This morning Google has become a new record holder in the European Union; unfortunately however it’s not a good record to hold.

Capping off a multi-year investigation, the European Commission – the EU’s executive body – has ruled that Google has violated the EU’s antitrust laws with the company’s shopping service and how it is promoted. As a consequence of this ruling, the EU is levying a €2,424,495,000 (~$2.73B) fine against Google, along with requiring the company to cease anti-competitive activities in the next 90 days under threat of further fines. This fine is, in turn, now the largest antitrust fine ever levied by the EU, easily surpassing Intel’s €1.06bil fine in 2009.

The EU has been investigating Google for several years now – and indeed hasn’t been the only body to do so over the years – and based on how the investigation was proceeding, it has been expected for some time now that the European Commission would rule against Google. Overall, the Commission bases the size of the fine on the revenue of the offending business – in this case Google’s shopping comparison service – where it can levy a fine at up to 30% of revenue over the offending period of time. So while Google’s fine is quite large, it also represents an equally significant amount of time – over 9 years in the case of Germany and the UK.

From an antitrust standpoint, the crux of the Commission’s argument has been that Google has leveraged their dominance of the search market to unfairly prop up and benefit their search comparison service. Specifically, that in their search results Google listed their own shopping service and its results ahead of competing services, severely harming competitors, who saw traffic drops of up to 92% depending on the specific country in question.

For the time being, Google has 90 days to fix the issue. The Commission isn’t recommending a specific remedy, but they expect Google to pick a reasonable remedy and to explain it to the Commission. Ultimately what regulations are looking for is that Google give competitors “equal treatment” – that is, that competing shopping comparison services receive equal footing in Google’s search results, following the same methods and processes that Google uses to place their own service. Should Google not comply, then the Commission has the option of levying a further fine of 5% of all of Alphabet’s global daily turnover.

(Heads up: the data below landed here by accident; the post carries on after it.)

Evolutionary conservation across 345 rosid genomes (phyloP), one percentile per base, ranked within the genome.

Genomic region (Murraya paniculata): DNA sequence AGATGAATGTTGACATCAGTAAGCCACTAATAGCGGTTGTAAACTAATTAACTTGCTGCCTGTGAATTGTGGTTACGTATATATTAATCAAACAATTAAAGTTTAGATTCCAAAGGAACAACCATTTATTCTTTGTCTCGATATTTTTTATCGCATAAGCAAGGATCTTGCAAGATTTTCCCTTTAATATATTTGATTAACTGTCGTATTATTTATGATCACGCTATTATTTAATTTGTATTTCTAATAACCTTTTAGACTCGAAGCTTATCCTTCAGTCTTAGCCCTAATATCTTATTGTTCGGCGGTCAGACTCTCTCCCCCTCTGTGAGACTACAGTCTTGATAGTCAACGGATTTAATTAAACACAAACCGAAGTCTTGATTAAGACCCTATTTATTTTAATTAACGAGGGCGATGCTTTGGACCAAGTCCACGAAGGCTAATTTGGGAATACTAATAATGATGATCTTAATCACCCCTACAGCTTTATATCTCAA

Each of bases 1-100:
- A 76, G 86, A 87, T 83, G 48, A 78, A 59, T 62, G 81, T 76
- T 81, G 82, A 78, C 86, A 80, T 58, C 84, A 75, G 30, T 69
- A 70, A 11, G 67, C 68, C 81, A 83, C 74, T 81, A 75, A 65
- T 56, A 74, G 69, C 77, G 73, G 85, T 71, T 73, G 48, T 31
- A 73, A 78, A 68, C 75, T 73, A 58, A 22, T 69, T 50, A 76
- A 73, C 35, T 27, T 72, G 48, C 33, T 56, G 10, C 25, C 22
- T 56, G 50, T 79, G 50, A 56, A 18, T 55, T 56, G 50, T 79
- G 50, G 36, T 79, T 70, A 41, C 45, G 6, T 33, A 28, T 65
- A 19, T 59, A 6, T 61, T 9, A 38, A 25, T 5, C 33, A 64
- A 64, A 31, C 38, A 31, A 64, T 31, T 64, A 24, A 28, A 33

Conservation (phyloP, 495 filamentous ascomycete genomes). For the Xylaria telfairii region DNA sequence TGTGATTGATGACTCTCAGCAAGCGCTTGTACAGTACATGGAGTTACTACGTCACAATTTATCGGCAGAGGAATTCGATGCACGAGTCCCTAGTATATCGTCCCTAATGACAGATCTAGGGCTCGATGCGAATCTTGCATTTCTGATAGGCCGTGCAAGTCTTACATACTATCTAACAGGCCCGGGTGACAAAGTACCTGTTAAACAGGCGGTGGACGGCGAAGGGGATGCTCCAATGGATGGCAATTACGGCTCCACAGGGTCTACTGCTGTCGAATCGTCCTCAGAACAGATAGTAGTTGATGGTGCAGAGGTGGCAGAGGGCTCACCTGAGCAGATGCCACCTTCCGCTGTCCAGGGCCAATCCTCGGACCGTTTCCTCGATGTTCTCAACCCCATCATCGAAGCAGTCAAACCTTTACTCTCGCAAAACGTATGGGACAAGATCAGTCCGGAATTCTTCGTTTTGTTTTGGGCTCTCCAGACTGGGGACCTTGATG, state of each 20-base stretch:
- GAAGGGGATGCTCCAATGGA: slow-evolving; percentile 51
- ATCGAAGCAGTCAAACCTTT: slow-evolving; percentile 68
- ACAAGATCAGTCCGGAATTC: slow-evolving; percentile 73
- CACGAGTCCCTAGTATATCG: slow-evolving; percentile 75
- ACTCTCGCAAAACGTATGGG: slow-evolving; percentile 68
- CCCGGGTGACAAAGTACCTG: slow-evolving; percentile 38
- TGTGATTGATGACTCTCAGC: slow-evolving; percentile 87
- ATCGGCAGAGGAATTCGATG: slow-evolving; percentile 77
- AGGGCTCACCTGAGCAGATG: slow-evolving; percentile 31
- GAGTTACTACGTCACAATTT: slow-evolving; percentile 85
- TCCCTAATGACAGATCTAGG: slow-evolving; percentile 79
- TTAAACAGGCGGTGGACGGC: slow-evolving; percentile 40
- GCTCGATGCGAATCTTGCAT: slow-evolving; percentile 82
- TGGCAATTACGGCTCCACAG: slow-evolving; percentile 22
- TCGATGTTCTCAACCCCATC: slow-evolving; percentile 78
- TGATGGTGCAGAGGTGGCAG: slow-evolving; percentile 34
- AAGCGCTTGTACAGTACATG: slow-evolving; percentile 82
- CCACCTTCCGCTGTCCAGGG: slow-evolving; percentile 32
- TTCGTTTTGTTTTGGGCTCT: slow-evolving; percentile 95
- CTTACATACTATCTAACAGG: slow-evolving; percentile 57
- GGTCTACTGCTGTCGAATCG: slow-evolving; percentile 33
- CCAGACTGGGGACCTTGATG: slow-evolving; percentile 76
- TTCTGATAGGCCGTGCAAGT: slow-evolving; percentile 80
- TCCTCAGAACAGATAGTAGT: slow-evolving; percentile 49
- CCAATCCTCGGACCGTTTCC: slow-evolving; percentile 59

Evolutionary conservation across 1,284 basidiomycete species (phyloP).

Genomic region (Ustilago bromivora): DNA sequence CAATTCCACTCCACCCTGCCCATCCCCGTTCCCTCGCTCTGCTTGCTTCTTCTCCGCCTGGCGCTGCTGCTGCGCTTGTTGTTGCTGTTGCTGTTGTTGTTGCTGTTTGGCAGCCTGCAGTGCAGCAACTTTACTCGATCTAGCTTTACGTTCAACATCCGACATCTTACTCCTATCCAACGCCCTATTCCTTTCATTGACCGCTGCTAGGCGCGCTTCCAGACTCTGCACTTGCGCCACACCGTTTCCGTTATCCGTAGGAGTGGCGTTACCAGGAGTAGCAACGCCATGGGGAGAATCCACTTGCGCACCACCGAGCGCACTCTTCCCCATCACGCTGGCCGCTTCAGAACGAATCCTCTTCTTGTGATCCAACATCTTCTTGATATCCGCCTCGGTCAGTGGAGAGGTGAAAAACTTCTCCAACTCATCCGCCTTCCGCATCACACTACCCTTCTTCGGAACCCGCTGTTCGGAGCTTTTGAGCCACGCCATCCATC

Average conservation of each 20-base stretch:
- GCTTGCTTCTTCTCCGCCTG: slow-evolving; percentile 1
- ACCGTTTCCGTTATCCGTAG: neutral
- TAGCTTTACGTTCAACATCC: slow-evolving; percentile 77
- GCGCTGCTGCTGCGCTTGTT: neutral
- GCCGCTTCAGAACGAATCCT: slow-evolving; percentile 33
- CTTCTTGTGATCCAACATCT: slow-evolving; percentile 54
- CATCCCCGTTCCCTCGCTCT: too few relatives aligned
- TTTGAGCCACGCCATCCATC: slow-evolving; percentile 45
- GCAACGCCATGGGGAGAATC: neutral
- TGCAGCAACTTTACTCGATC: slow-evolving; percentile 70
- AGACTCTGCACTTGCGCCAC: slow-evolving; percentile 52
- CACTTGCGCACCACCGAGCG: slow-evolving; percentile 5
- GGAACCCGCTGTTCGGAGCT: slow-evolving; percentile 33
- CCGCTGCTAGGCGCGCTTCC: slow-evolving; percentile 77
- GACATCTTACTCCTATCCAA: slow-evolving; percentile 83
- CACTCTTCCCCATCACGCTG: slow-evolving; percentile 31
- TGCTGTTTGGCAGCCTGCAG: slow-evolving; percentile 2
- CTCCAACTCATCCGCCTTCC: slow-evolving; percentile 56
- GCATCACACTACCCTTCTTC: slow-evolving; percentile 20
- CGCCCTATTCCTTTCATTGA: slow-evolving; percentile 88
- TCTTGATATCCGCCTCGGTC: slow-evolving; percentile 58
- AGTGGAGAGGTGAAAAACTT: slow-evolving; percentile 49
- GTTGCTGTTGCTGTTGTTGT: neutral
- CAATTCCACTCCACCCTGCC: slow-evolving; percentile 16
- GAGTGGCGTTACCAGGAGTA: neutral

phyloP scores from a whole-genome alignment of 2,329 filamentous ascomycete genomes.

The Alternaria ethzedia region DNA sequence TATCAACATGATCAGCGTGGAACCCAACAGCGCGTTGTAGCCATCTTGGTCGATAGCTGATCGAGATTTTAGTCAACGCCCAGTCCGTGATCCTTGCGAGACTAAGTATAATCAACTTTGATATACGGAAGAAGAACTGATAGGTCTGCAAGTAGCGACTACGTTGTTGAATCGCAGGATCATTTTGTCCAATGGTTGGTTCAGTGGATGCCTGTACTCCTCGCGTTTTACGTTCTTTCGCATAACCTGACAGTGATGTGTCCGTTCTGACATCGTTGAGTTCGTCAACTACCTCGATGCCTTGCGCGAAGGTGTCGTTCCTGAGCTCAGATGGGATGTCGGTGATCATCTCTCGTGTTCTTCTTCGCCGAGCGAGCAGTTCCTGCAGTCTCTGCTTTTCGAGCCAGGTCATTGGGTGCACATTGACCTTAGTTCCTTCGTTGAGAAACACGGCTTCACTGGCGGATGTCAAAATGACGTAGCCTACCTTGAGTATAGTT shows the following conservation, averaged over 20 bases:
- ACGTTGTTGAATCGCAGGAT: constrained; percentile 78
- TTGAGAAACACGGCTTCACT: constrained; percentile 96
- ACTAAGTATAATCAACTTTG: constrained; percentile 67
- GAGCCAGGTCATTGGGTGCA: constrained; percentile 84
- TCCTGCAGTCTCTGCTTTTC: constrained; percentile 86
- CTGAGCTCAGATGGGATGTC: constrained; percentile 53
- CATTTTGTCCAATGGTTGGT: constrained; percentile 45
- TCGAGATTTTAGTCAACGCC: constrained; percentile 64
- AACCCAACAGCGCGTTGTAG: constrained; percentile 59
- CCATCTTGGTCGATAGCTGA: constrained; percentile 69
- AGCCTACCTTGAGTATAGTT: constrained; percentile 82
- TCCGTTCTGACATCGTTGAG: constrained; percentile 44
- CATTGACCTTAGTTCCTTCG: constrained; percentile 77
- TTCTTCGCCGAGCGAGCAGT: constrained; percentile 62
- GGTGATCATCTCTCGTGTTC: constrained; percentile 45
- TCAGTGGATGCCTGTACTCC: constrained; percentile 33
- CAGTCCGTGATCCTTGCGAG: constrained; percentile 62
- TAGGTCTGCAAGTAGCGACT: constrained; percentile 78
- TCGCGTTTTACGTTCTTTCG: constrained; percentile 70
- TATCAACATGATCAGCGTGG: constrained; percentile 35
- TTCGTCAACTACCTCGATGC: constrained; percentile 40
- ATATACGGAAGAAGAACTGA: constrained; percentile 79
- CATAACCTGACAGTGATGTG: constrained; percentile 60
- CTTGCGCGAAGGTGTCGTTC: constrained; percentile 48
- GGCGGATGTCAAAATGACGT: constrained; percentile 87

Meanwhile Google has the option of appealing the ruling to the courts, and while they’ve yet to make a decision, they’ve already published their own rebuttal to the Commission’s ruling, indicating that an appeal is likely. In their rebuttal, Google has stated that “While some comparison shopping sites naturally want Google to show them more prominently, our data show that people usually prefer links that take them directly to the products they want, not to websites where they have to repeat their searches.” The company has also noted that they do have competition, particularly from companies like eBay and Amazon.

Finally, along with today’s ruling, the European Commission has also noted that they still have other, ongoing cases against Google that they are continuing to investigate. These include issues over the Android operating system – where the Commission is concerned that “Google has stifled choice and innovation in a range of mobile apps and services by pursuing an overall strategy on mobile devices to protect and expand its dominant position in general internet search” – and Google’s AdSense unit, where there are concerns over Google’s policies have reduced choice in the ad market. As a result, even if Google doesn’t appeal today’s fine, their legal wrangling with the EU is not yet over.

Source: European Commission

POST A COMMENT

29 Comments

View All Comments

  • T1beriu - Tuesday, June 27, 2017 - link

    Are you ok? Reply
  • philehidiot - Tuesday, June 27, 2017 - link

    This is just another way of generating funds and the appeals process is an appeal to a borderline corrupt, biased judiciary which has judged on their own pay before now.

    I do not understand why, if you create a business which provides a product that is so good no one else can come close and everyone uses it, why you may not promote your own services through your own business. They made the effort to create their product and now they're being told on their own website that they must place competitors products side by side with their own. It's common business practice to not advertise your competitors products and this is what everyone else does... but no, when the EU decides you're too big then you must change practice and start promoting your competitor's products also.